Interview with The Thermals
by Jeanne Fury
On the Portland, Oregon band's third album The Body, The Blood, The Machine, singer/guitarist Hutch Harris and bassist Kathy Foster crank out high voltage mania that's meant to violate your comfort zone. This is indie-punk disaster area music. Better start dancing. Focused primarily on how the church can't stay out of the state's pants, and vice versa, Harris's lyrics form a noose that fits snug around our throats, wildly and sadistically flinging us around the room. Assuming the roles of preacher, politician, and bride of Armageddon, Harris stridently hawks a pedagogy fit for the cuckoo's nest, trying to convince anyone within earshot that his way is the best way, the only way. Meanwhile the music conveys an alarming, pants-on-fire urgency. This is the sound of the pope and president exchanging vows on the threshold to hell. Turn it up. Harris recently talked to Virgin Mobile.
VM: After the exit of your drummer, you and Kathy recorded this entire album yourselves. Were there frustration or hurdles that haven't been there in the past?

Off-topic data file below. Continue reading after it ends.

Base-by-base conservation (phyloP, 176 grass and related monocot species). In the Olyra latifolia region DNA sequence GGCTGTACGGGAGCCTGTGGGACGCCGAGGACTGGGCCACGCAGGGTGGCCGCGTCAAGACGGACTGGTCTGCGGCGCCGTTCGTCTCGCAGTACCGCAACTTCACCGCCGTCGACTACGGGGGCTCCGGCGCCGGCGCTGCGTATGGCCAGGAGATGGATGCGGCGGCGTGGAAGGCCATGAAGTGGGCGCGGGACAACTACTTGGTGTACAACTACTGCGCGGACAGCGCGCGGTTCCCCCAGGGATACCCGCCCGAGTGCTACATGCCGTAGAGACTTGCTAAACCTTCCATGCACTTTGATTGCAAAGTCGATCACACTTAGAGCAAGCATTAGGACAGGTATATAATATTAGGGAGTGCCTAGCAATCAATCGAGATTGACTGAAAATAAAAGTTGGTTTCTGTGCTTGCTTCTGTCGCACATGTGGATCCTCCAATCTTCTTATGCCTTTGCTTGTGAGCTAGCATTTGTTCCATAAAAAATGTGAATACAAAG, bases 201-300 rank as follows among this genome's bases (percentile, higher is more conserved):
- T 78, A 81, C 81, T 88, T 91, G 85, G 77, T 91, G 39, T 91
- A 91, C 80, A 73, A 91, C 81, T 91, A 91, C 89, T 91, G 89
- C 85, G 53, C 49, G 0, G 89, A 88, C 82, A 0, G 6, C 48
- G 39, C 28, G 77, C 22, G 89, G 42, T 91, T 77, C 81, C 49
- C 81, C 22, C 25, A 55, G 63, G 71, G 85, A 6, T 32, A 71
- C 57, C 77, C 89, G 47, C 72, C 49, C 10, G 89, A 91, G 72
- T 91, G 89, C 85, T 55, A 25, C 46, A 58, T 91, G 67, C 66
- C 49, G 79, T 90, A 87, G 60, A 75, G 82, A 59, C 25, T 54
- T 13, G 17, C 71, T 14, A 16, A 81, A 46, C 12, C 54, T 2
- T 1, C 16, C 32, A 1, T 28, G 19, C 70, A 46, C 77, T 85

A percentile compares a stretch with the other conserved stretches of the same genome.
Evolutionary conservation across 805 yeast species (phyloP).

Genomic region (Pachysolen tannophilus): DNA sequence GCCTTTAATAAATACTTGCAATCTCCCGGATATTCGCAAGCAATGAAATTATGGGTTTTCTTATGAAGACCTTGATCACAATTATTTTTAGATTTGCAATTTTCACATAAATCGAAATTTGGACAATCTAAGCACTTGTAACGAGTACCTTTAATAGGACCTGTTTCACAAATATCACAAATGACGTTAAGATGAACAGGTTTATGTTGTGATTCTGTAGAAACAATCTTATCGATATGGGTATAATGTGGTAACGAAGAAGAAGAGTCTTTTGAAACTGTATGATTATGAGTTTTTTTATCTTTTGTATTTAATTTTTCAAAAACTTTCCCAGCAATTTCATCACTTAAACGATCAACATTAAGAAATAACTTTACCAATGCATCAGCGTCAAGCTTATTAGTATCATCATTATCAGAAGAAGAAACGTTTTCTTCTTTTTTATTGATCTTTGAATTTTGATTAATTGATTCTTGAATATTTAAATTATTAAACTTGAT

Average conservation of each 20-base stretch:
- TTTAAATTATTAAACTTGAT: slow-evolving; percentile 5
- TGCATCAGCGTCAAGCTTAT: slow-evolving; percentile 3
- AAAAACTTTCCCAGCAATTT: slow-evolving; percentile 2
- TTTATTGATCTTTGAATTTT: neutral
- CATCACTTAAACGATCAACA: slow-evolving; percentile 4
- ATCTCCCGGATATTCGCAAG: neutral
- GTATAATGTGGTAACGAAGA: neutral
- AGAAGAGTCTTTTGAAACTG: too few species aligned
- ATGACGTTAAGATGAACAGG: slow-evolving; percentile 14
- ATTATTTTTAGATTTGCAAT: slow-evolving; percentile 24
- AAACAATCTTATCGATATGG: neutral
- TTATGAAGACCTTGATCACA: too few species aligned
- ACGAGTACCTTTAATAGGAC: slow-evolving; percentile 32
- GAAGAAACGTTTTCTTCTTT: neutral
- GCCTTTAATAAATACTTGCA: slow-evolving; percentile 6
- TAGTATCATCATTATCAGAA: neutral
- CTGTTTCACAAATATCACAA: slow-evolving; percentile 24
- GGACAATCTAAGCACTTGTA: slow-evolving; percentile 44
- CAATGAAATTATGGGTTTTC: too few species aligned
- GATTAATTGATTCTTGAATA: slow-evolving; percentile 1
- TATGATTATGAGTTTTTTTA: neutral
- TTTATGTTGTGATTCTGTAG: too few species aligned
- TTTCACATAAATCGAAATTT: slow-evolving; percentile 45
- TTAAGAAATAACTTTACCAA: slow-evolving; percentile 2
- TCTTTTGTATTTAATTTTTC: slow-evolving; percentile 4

HH: It was actually really natural because it was going back to things Kathy and I have done in the past because we had had a lot of bands where I would play guitar and she played drums before she was playing bass in the Thermals. So we worked that way a lot. We had written that way before. Not a Thermals record, so really the challenge was in how much time we had to put into it since it was just the two of us. But it was really nice and natural for us to go back to that.
VM: Lots of coffee and exhaustion?
HH: Um, yeah... not coffee (laughs). We were smokin' a lot... actually.
VM: Now that you're on album Thermals album number three, how has the dynamic between you and Kathy changed or evolved during the years?
HH: It's just kinda growin' stronger over the years. It was nice to just make a record with two people. We're so close. Like, we kind of, our ideas are so close, like what we wanna hear. It's just like we don't really clash so much when we're getting sounds and working the songs out. We really agree on a lot of things so it makes it easy for us to make a record together.
VM: The Body, The Blood, The Machine is built around the church and state clusterf*ck set to rock n roll.
VM: Were you raised in a religious household?
HH: Yeah, Kathy and I were both raised Catholic and we grew up going to church and going to Catholic schools.
VM: What was going on in your life that you decided to focus the album on the church and state affair?